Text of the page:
Supply Chain Finance

I went into a supermarket recently and helped myself to £50 worth of food. Rather than going to the tills to pay, I approached a security guard and told him I had no intention of paying and unless he allowed me to leave the store without paying, I would do my weekly grocery shop somewhere else. Oddly enough, he didn’t appreciate my position and I was forced to leave the store empty handed. And it is odd that he didn’t understand the point I was making because this same retailer does exactly the same thing with its suppliers. It has become common practice amongst some retailers to demand cash from suppliers or insist that outstanding debts are written off in return for a continued relationship. Only this week, the BBC reported that Premier Foods, one of the UKs biggest manufacturers, has been asking suppliers to pay to continue to do business with them. You can read the full story here but it was the wording of a letter to suppliers that the BBC claim to be from Gavin Darby the CEO of Premier food that I found quite shocking: “We require you to make an investment payment to support our growth” he apparently wrote. It isn’t even subtle.

[caption id="attachment_9451" align="aligncenter" width="413"]Something familiar out of context can have a dramatic impact Something familiar out of context can have a dramatic impact[/caption] Joe Hyland, CMO at Taulia, recently wrote an excellent piece about industry disruption in which he highlighted three of the characteristics of a truly disruptive strategy. Essentially, Joe advises: 1. Don’t simply reinvent the wheel. 2. Don’t plagiarize an existing model and 3. Don’t make incremental changes – be bold. I’d agree with all of that but there’s something that Joe didn’t say – perhaps because he didn’t want to blow the Taulia trumpet too overtly – so I’m going to say it for him.

It’s not quite a revolution. No-one is fighting in the streets but the world is changing. For decades – indeed centuries, banks have wielded a power over business and the wider economy that was virtually unquestioned. The effect wasn’t always negative of course. It is hard to see how the economic growth of the 20th century could have happened without these institutions. But neither was it all good. There are anomalies in the way the economies of the western world operate  - there are unintended consequences, winners and losers. The fluctuations that occur in our economies are exploited by the banks who have a privileged central position and their actions can amplify the ups and downs in exchange rates, interest rates and stock prices. These accentuated aberrations can be very damaging to economies, businesses and individuals. But there is one aspect of the way our economies have run that hasn't fluctuated and has always been pretty consistent – you never see a poor banker. But now there’s a change in thinking. Some of the anomalies that we see – in particular the unfair playing field that exists between wealthy businesses and their smaller suppliers – are now being seen as unacceptable. Extending payment terms in order to optimize cash flow is a good thing only if you take a very isolationist view – if you see self-interest as the only thing that matters. If you take a wider view, you see that delayed payment hurts vulnerable suppliers, it pushes prices up and can damage an economy – at the very least it does nothing to help an economy that is on it’s knees and struggling to get back on its feet. This is why there's been a change of thinking and ironically, it is the banks we can thank for the change.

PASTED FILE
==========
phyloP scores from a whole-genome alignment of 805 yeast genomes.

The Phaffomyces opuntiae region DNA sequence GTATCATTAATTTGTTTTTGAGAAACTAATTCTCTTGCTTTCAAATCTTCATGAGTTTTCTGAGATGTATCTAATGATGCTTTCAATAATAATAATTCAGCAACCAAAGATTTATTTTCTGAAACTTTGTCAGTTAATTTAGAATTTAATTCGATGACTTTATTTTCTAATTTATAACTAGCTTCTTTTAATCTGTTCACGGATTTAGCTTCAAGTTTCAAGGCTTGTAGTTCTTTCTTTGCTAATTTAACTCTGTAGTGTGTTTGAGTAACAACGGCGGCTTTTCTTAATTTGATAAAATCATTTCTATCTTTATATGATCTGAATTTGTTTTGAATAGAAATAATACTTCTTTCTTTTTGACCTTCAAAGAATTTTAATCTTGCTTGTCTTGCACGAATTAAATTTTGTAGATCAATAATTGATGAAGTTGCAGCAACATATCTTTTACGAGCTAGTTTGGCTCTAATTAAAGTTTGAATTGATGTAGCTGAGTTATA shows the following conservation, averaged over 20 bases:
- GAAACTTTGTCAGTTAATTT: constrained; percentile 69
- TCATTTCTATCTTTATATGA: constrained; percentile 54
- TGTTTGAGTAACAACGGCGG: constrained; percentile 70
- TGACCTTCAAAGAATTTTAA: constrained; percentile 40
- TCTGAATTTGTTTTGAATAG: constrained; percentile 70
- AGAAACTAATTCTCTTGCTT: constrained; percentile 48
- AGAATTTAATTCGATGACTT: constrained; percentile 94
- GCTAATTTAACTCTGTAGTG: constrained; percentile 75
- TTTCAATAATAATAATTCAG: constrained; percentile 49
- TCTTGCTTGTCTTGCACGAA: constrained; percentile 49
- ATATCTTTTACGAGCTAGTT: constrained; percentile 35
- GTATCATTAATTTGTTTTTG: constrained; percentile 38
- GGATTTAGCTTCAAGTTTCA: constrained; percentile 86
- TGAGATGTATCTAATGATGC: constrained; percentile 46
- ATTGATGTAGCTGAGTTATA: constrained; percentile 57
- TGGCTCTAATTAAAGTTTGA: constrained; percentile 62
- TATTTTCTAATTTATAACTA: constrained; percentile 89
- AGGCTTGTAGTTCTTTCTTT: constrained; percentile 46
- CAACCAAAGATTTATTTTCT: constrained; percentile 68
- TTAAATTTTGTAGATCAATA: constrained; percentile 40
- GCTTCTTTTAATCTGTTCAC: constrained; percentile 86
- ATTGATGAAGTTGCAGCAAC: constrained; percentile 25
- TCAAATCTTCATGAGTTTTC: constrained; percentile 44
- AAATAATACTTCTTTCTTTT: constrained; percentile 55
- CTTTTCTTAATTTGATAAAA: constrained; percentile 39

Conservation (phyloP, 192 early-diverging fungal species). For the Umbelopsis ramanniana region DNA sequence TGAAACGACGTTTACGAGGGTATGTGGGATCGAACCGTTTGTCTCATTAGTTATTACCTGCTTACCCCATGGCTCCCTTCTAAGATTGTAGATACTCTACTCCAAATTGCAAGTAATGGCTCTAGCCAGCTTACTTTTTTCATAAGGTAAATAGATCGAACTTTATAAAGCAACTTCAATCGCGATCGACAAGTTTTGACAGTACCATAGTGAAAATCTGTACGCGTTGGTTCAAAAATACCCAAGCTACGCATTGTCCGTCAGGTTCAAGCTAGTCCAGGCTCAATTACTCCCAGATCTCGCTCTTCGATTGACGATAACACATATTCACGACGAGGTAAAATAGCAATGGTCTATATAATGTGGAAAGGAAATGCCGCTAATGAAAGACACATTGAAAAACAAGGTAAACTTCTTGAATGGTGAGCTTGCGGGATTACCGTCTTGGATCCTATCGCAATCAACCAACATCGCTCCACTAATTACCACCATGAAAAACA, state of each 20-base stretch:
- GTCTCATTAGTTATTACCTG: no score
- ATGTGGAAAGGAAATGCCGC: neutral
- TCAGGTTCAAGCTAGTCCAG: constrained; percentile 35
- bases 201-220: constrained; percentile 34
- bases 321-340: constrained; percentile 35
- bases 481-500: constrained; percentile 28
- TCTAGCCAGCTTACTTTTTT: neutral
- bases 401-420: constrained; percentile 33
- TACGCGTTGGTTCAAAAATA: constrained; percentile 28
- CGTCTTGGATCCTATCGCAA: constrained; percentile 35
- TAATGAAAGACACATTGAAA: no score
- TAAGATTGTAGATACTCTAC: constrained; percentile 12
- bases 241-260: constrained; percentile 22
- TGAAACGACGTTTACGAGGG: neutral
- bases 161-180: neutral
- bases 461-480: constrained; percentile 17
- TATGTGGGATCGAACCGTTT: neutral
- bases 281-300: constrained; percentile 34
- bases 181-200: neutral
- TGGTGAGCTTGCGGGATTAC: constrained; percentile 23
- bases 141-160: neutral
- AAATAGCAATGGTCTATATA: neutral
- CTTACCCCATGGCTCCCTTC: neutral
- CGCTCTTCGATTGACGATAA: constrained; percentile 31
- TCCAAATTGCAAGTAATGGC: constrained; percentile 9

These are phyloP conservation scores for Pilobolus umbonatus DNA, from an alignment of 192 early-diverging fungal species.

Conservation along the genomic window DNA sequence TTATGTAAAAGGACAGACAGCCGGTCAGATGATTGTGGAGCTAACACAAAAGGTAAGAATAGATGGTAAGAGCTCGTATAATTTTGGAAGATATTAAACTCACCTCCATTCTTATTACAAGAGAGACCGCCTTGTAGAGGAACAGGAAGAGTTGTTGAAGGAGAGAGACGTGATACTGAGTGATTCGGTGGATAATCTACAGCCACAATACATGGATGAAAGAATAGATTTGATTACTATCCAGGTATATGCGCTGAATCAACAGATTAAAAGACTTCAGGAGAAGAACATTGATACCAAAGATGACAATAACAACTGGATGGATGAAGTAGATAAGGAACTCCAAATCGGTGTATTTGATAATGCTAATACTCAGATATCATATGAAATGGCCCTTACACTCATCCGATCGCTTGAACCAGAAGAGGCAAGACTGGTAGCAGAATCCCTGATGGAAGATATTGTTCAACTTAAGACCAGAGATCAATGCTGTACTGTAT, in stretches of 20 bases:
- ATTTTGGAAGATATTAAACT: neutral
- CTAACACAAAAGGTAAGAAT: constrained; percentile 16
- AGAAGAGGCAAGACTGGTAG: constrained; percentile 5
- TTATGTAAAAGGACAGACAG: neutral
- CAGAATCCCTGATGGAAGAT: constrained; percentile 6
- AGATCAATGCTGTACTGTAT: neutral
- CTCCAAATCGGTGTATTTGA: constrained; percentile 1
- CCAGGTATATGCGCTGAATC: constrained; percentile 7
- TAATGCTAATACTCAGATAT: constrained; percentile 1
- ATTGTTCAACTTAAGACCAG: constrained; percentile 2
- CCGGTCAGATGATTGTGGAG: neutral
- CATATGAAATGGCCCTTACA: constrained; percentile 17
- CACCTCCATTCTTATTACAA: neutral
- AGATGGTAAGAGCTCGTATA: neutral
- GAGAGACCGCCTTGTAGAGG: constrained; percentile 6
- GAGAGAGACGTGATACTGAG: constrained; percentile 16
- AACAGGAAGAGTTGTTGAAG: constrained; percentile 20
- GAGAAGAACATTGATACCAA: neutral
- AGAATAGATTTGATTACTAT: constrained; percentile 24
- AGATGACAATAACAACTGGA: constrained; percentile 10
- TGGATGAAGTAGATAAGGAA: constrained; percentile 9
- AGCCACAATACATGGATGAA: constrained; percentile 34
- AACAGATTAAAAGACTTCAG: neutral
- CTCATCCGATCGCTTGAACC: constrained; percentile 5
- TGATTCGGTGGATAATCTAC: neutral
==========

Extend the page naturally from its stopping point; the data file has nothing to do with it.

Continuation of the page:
Today we're delighted to welcome Angus Craig from Craig Hall Consulting who shares some interesting perspectives on Mergers, acquisitions and supply chain finance. The last year has seen some significant changes in technology and the economic environment for supply chain finance (SCF). Together, these changes will dramatically affect the SCF market. Although there will be many winners, there will also be some losers. Purchasing Insight has been charting the changes in technology for some time. In February this year for example, Pete Loughlin observed that Taulia had automated or removed the cost of Know Your Customer (KYC) from their traditional SCF package, thereby opening up the market. In September last year he commented that Crossflow Payments offer their EDI platform for free, encouraging suppliers to switch. All of these technology changes have made the SCF proposition more compelling and have increased the number and value of transactions. The changes in the underlying economic environment need to be viewed in two separate ways: those economic trends that encourage customers and suppliers to adopt a SCF solution and those that affect the intermediaries that offer it.